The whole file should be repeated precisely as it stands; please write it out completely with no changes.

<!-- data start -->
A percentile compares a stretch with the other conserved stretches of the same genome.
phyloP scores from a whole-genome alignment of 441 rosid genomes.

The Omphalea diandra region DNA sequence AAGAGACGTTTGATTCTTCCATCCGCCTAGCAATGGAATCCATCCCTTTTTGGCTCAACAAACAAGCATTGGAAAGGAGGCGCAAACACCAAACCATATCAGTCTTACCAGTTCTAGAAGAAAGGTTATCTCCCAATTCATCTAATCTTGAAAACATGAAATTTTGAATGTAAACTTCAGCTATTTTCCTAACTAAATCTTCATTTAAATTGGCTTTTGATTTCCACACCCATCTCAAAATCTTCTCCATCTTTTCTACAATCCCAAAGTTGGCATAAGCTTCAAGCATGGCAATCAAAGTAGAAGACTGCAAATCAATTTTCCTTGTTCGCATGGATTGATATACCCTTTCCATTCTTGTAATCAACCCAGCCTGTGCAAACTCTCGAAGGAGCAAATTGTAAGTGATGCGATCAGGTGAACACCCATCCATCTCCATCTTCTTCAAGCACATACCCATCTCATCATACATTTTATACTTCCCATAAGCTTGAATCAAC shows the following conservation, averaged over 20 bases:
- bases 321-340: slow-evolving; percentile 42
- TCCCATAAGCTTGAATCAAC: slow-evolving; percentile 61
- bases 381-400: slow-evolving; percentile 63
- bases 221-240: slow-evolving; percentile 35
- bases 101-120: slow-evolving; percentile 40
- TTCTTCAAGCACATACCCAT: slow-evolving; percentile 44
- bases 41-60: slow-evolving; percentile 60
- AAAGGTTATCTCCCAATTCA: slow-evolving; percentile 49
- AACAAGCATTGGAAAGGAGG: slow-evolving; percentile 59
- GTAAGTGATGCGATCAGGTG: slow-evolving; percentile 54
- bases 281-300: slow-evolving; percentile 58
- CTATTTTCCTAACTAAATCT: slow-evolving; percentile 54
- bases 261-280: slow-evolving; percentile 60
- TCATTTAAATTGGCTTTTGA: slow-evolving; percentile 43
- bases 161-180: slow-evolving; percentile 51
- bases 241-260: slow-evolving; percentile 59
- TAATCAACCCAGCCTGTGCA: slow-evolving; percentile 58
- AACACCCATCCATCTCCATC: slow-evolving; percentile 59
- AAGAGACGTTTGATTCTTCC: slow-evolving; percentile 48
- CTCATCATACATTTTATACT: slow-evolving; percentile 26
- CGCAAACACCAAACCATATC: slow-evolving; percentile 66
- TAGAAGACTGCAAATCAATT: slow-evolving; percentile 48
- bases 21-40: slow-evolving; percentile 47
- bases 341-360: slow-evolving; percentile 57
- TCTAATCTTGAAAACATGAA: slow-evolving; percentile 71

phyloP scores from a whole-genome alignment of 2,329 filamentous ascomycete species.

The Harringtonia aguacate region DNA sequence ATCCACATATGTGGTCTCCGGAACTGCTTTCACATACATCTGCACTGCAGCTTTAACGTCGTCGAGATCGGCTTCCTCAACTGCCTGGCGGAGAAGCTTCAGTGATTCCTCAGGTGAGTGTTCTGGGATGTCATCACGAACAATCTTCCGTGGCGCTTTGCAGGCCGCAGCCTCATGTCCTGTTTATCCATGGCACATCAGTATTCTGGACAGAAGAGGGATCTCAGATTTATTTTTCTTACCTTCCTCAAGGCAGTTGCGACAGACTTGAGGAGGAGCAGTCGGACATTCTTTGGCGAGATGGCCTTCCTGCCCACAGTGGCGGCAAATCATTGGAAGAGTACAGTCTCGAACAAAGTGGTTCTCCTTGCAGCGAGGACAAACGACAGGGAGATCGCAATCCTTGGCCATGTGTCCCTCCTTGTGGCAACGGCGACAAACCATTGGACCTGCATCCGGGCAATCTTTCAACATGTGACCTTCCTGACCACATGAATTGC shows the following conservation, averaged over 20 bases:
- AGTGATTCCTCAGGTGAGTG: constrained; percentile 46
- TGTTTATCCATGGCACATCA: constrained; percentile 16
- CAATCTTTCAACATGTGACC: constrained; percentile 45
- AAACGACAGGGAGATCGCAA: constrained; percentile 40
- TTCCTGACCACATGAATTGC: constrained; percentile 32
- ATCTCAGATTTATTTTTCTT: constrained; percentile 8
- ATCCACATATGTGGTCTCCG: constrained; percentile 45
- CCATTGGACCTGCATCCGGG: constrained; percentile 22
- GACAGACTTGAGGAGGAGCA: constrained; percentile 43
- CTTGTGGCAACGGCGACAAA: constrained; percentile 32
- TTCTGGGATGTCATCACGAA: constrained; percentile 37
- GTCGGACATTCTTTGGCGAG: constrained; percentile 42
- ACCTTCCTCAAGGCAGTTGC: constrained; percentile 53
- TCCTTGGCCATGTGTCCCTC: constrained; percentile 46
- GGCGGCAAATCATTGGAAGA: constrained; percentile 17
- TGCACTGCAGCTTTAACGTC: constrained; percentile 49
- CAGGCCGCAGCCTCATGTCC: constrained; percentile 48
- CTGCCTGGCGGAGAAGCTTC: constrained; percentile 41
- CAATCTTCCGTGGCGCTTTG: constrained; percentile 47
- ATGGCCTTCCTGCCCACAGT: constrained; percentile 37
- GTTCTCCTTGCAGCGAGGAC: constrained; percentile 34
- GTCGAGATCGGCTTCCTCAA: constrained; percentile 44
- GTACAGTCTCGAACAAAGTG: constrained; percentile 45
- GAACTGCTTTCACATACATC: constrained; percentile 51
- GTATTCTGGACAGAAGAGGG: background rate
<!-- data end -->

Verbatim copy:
A percentile compares a stretch with the other conserved stretches of the same genome.
phyloP scores from a whole-genome alignment of 441 rosid genomes.

The Omphalea diandra region DNA sequence AAGAGACGTTTGATTCTTCCATCCGCCTAGCAATGGAATCCATCCCTTTTTGGCTCAACAAACAAGCATTGGAAAGGAGGCGCAAACACCAAACCATATCAGTCTTACCAGTTCTAGAAGAAAGGTTATCTCCCAATTCATCTAATCTTGAAAACATGAAATTTTGAATGTAAACTTCAGCTATTTTCCTAACTAAATCTTCATTTAAATTGGCTTTTGATTTCCACACCCATCTCAAAATCTTCTCCATCTTTTCTACAATCCCAAAGTTGGCATAAGCTTCAAGCATGGCAATCAAAGTAGAAGACTGCAAATCAATTTTCCTTGTTCGCATGGATTGATATACCCTTTCCATTCTTGTAATCAACCCAGCCTGTGCAAACTCTCGAAGGAGCAAATTGTAAGTGATGCGATCAGGTGAACACCCATCCATCTCCATCTTCTTCAAGCACATACCCATCTCATCATACATTTTATACTTCCCATAAGCTTGAATCAAC shows the following conservation, averaged over 20 bases:
- bases 321-340: slow-evolving; percentile 42
- TCCCATAAGCTTGAATCAAC: slow-evolving; percentile 61
- bases 381-400: slow-evolving; percentile 63
- bases 221-240: slow-evolving; percentile 35
- bases 101-120: slow-evolving; percentile 40
- TTCTTCAAGCACATACCCAT: slow-evolving; percentile 44
- bases 41-60: slow-evolving; percentile 60
- AAAGGTTATCTCCCAATTCA: slow-evolving; percentile 49
- AACAAGCATTGGAAAGGAGG: slow-evolving; percentile 59
- GTAAGTGATGCGATCAGGTG: slow-evolving; percentile 54
- bases 281-300: slow-evolving; percentile 58
- CTATTTTCCTAACTAAATCT: slow-evolving; percentile 54
- bases 261-280: slow-evolving; percentile 60
- TCATTTAAATTGGCTTTTGA: slow-evolving; percentile 43
- bases 161-180: slow-evolving; percentile 51
- bases 241-260: slow-evolving; percentile 59
- TAATCAACCCAGCCTGTGCA: slow-evolving; percentile 58
- AACACCCATCCATCTCCATC: slow-evolving; percentile 59
- AAGAGACGTTTGATTCTTCC: slow-evolving; percentile 48
- CTCATCATACATTTTATACT: slow-evolving; percentile 26
- CGCAAACACCAAACCATATC: slow-evolving; percentile 66
- TAGAAGACTGCAAATCAATT: slow-evolving; percentile 48
- bases 21-40: slow-evolving; percentile 47
- bases 341-360: slow-evolving; percentile 57
- TCTAATCTTGAAAACATGAA: slow-evolving; percentile 71

phyloP scores from a whole-genome alignment of 2,329 filamentous ascomycete species.

The Harringtonia aguacate region DNA sequence ATCCACATATGTGGTCTCCGGAACTGCTTTCACATACATCTGCACTGCAGCTTTAACGTCGTCGAGATCGGCTTCCTCAACTGCCTGGCGGAGAAGCTTCAGTGATTCCTCAGGTGAGTGTTCTGGGATGTCATCACGAACAATCTTCCGTGGCGCTTTGCAGGCCGCAGCCTCATGTCCTGTTTATCCATGGCACATCAGTATTCTGGACAGAAGAGGGATCTCAGATTTATTTTTCTTACCTTCCTCAAGGCAGTTGCGACAGACTTGAGGAGGAGCAGTCGGACATTCTTTGGCGAGATGGCCTTCCTGCCCACAGTGGCGGCAAATCATTGGAAGAGTACAGTCTCGAACAAAGTGGTTCTCCTTGCAGCGAGGACAAACGACAGGGAGATCGCAATCCTTGGCCATGTGTCCCTCCTTGTGGCAACGGCGACAAACCATTGGACCTGCATCCGGGCAATCTTTCAACATGTGACCTTCCTGACCACATGAATTGC shows the following conservation, averaged over 20 bases:
- AGTGATTCCTCAGGTGAGTG: constrained; percentile 46
- TGTTTATCCATGGCACATCA: constrained; percentile 16
- CAATCTTTCAACATGTGACC: constrained; percentile 45
- AAACGACAGGGAGATCGCAA: constrained; percentile 40
- TTCCTGACCACATGAATTGC: constrained; percentile 32
- ATCTCAGATTTATTTTTCTT: constrained; percentile 8
- ATCCACATATGTGGTCTCCG: constrained; percentile 45
- CCATTGGACCTGCATCCGGG: constrained; percentile 22
- GACAGACTTGAGGAGGAGCA: constrained; percentile 43
- CTTGTGGCAACGGCGACAAA: constrained; percentile 32
- TTCTGGGATGTCATCACGAA: constrained; percentile 37
- GTCGGACATTCTTTGGCGAG: constrained; percentile 42
- ACCTTCCTCAAGGCAGTTGC: constrained; percentile 53
- TCCTTGGCCATGTGTCCCTC: constrained; percentile 46
- GGCGGCAAATCATTGGAAGA: constrained; percentile 17
- TGCACTGCAGCTTTAACGTC: constrained; percentile 49
- CAGGCCGCAGCCTCATGTCC: constrained; percentile 48
- CTGCCTGGCGGAGAAGCTTC: constrained; percentile 41
- CAATCTTCCGTGGCGCTTTG: constrained; percentile 47
- ATGGCCTTCCTGCCCACAGT: constrained; percentile 37
- GTTCTCCTTGCAGCGAGGAC: constrained; percentile 34
- GTCGAGATCGGCTTCCTCAA: constrained; percentile 44
- GTACAGTCTCGAACAAAGTG: constrained; percentile 45
- GAACTGCTTTCACATACATC: constrained; percentile 51
- GTATTCTGGACAGAAGAGGG: background rate